Syria’s killing fields are way too close for Israel’s comfort

This will be remembered as the week the Syrian war finally came to Israel. Sirens sounded in the country’s north for three days in a row, forcing Israelis into bomb shelters. The sirens were triggered by fighting inside Syria, right on ­Israel’s border. The war in which Israel has largely avoided taking an active role — with some exceptions such as airstrikes against Iranian targets and medical aid to wounded Syrian civilians — is now in the country’s back yard. ­

Israel captured the western part of the Golan Heights from Syria in 1967, effectively annexing it in 1981.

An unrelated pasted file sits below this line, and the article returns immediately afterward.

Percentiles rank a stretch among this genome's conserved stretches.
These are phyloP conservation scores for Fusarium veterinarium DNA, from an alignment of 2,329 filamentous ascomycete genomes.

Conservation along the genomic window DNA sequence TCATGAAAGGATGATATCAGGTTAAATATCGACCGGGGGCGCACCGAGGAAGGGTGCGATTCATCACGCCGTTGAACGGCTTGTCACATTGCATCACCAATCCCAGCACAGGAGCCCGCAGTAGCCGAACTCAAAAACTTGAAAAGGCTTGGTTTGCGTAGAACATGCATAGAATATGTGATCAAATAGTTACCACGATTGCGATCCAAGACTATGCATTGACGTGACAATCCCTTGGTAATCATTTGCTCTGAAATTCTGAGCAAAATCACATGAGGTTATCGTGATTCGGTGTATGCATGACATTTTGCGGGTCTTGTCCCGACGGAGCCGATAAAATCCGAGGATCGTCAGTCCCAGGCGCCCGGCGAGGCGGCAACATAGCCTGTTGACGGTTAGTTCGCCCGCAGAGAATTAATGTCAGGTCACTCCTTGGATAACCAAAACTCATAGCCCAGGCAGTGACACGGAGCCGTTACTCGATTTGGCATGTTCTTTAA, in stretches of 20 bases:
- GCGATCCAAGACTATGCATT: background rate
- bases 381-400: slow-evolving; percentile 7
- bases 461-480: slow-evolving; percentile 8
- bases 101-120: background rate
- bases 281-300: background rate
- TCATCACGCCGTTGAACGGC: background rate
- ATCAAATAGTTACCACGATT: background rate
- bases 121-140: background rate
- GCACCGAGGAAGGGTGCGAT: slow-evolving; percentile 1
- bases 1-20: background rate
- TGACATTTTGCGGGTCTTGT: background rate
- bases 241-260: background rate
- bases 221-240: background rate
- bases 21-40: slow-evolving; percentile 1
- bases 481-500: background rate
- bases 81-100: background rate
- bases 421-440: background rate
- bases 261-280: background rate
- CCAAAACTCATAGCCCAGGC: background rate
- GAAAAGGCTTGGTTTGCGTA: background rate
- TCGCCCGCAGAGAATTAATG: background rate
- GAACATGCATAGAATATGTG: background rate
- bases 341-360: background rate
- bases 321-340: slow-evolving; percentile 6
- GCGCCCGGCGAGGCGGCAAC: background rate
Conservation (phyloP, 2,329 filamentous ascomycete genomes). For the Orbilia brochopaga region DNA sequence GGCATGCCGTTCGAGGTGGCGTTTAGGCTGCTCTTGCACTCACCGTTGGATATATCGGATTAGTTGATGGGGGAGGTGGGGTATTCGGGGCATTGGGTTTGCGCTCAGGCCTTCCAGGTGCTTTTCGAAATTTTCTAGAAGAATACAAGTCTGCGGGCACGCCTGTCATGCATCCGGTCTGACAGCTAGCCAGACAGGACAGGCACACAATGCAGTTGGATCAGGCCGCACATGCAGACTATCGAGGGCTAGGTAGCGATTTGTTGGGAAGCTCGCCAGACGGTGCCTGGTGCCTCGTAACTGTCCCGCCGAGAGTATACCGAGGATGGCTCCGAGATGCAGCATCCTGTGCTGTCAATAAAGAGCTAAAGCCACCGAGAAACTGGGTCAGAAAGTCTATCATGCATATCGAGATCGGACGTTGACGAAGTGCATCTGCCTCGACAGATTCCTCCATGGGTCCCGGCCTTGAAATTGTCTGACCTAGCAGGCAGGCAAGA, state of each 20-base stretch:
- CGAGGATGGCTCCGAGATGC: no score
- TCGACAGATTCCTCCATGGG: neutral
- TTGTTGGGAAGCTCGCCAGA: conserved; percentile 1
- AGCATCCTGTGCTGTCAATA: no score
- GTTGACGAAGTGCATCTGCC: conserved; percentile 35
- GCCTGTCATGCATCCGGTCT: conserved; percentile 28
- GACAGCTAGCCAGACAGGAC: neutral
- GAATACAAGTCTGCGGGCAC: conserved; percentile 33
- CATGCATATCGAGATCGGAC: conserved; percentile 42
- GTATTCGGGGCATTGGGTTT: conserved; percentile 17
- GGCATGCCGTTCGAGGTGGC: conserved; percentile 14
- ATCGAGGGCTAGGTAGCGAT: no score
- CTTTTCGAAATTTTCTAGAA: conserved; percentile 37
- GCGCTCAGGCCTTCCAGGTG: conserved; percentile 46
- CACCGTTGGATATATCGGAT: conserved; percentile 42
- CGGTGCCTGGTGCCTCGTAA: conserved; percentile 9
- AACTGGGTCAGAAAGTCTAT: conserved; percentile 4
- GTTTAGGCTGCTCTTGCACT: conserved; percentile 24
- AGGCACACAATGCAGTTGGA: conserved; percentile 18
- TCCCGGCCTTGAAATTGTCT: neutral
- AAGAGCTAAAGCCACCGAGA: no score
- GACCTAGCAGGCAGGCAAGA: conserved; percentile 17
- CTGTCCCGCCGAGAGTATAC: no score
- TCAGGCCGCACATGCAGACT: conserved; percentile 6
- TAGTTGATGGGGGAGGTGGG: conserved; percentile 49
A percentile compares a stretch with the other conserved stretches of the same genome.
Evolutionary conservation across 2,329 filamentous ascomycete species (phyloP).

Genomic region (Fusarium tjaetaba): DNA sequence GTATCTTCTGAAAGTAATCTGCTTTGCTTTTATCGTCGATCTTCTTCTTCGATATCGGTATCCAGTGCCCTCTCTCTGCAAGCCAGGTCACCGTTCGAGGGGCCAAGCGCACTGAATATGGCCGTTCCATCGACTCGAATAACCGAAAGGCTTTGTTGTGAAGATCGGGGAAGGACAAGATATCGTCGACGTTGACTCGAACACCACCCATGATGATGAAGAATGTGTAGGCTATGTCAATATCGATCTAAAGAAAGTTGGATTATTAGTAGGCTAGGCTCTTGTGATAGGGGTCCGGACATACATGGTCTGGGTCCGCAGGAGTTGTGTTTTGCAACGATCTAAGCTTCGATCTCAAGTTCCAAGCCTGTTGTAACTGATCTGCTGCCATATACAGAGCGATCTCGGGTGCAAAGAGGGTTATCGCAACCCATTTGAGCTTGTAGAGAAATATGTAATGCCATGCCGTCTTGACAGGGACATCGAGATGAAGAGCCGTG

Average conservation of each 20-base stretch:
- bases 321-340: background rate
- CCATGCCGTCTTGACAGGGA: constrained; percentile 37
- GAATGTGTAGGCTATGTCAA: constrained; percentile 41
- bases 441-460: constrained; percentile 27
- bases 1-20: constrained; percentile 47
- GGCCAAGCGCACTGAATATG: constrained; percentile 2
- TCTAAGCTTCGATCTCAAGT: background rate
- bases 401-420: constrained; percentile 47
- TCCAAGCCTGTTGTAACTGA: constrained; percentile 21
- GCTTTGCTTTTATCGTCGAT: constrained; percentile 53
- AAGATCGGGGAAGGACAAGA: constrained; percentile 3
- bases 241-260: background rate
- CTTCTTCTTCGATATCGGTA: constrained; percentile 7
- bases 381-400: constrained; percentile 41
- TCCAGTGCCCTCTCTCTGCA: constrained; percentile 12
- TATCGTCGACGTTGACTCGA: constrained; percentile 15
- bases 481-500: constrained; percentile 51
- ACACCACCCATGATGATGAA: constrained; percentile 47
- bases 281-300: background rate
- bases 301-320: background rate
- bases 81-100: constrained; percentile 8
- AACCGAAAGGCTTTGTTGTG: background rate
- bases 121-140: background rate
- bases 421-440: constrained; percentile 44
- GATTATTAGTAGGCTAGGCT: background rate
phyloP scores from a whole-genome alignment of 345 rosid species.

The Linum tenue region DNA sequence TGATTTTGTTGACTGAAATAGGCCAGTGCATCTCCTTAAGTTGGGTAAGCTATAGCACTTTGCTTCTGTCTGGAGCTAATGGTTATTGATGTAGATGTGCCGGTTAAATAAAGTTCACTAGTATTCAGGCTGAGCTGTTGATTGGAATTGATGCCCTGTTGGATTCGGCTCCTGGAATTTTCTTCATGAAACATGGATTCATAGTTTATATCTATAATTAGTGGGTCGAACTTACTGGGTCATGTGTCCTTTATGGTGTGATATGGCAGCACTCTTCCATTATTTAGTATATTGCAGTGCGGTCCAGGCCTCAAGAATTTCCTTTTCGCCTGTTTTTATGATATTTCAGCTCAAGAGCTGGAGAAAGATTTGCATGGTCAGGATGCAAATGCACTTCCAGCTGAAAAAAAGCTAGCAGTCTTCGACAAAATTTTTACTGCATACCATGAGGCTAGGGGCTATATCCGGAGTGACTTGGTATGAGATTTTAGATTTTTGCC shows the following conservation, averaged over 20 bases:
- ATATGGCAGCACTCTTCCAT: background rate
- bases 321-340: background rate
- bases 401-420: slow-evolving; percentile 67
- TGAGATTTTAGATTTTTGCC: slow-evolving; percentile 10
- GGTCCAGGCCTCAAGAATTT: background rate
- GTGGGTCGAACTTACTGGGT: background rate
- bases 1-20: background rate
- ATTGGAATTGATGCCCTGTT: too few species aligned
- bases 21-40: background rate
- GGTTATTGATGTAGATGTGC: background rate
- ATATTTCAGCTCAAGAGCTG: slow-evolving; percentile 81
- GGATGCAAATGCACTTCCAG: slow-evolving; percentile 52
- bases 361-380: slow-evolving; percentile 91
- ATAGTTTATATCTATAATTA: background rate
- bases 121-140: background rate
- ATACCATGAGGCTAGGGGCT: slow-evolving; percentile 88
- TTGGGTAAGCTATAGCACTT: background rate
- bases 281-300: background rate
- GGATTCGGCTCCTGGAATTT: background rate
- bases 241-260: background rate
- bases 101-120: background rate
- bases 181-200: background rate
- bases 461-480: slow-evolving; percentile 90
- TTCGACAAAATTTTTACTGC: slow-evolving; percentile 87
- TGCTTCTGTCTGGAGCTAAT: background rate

“Regime forces have been ­approaching areas close to our border. That, of course, has increased friction,” Israel ­Defence Forces spokesman Jonathan Conricus said. “We have been on elevated readiness levels on a variety of systems, both aerial and ground defence systems.”

On Monday, two Syrian SS-21 rockets failed to reach Israel and no casualties were reported. A day later it was more serious. Israel fired two Patriot missiles at a Syrian fighter jet that it says crossed into Israeli airspace. The missiles downed the Russian-made ­Suk­hoi jet. It fell in southern Syria, in the area still controlled by rebels including Islamic State. The pilot, Amran Mara’e, was ­reported as killed. Islamic State posted a video of the burnt wreckage online.

Israel’s military says it was tracking the jet from the moment it took off from the T-4 air base in central Syria and flew “at high speed” towards the border with ­Israel.

Read the article by Irris Makler in The Australian.